Early life and career
Nicolas Steno was born in Copenhagen on New Year's Day 1638 (Julian calendar), the son of a Lutheran goldsmith who worked regularly for King Christian IV of Denmark. He became ill at age three, suffering from an unknown disease, and grew up in isolation during his childhood. In 1644 his father died, after which his mother married another goldsmith. In 1654–1655, 240 pupils of his school died due to the plague. Across the street lived Peder Schumacher (who would offer Steno a post as professor in Copenhagen in 1671). At the age of 19, Steno entered the University of Copenhagen to pursue medical studies. After completing his university education, Steno set out to travel through Europe; in fact, he would be on the move for the rest of his life. In the Netherlands, France, Italy and Germany he came into contact with prominent physicians and scientists. These influences led him to use his own powers of observation to make important scientific discoveries.
At the urging of Thomas Bartholin, Steno first travelled to Rostock, then to Amsterdam, where he studied anatomy under and lodged with Gerard Blasius, focusing on the lymphatic system. Within a few months Steno moved to Leiden, where he met the students Jan Swammerdam, Frederik Ruysch, Reinier de Graaf, Franciscus de le Boe Sylvius, a famous professor, and Baruch Spinoza. At the time Descartes was publishing on the working of the brain, and Steno doubted Descartes's explanation of the origin of tears as produced by the brain. Invited to Paris by Henri Louis Habert de Montmor and Pierre Bourdelot, he there met Ole Borch and Melchisédech Thévenot who were interested in new research and in demonstrations of his skills. In 1665 Steno travelled to Saumur, Bordeaux and Montpellier, where he met Martin Lister and William Croone, who introduced Steno's work to the Royal Society.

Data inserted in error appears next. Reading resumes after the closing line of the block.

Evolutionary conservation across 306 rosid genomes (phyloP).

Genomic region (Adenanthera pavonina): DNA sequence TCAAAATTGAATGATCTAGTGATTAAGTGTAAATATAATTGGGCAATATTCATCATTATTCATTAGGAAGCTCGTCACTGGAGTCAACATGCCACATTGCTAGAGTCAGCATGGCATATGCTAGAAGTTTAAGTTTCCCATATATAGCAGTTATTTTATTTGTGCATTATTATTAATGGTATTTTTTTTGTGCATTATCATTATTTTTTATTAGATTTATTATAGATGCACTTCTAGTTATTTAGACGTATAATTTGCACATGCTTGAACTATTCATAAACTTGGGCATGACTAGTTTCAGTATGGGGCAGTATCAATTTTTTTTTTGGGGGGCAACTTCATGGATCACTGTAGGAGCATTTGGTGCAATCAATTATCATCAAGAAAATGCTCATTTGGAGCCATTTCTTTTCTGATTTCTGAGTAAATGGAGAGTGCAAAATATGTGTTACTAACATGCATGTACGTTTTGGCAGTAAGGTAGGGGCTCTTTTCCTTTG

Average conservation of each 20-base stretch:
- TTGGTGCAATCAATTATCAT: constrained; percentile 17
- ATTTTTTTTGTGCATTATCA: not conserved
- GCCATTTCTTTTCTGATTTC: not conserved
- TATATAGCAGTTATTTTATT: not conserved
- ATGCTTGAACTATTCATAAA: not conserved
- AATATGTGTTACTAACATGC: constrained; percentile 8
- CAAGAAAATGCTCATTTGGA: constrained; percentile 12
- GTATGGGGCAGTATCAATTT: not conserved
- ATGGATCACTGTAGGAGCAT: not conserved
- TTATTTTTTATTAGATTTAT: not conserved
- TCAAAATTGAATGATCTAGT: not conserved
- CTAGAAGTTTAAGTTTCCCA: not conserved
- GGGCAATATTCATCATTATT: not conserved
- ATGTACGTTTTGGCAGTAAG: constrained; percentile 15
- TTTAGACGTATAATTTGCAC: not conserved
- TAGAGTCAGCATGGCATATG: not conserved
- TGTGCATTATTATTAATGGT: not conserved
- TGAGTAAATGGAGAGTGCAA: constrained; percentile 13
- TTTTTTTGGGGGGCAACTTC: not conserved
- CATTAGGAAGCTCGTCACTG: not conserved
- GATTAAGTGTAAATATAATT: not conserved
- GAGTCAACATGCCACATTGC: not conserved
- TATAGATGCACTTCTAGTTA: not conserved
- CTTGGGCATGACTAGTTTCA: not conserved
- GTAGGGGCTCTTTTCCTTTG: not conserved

After travelling through France, he settled in Italy in 1666 – at first as professor of anatomy at the University of Padua and then in Florence as in-house physician of Grand Duke of Tuscany Ferdinando II de' Medici, who supported arts and science and whom Steno had met in Pisa. Steno was invited to live in the Palazzo Vecchio; in return he had to gather a cabinet of curiosities. Steno went to Rome and met Pope Alexander VII and Marcello Malpighi, whom he admired. On his way back he watched a Corpus Christi procession in Livorno and wondered if he had the right belief. In Florence Steno focused on the muscular system and the nature of muscle contraction. He became a member of Accademia del Cimento and had long discussions with Francesco Redi. Like Vincenzo Viviani, Steno proposed a geometrical model of muscles to show that a contracting muscle changes its shape but not its volume.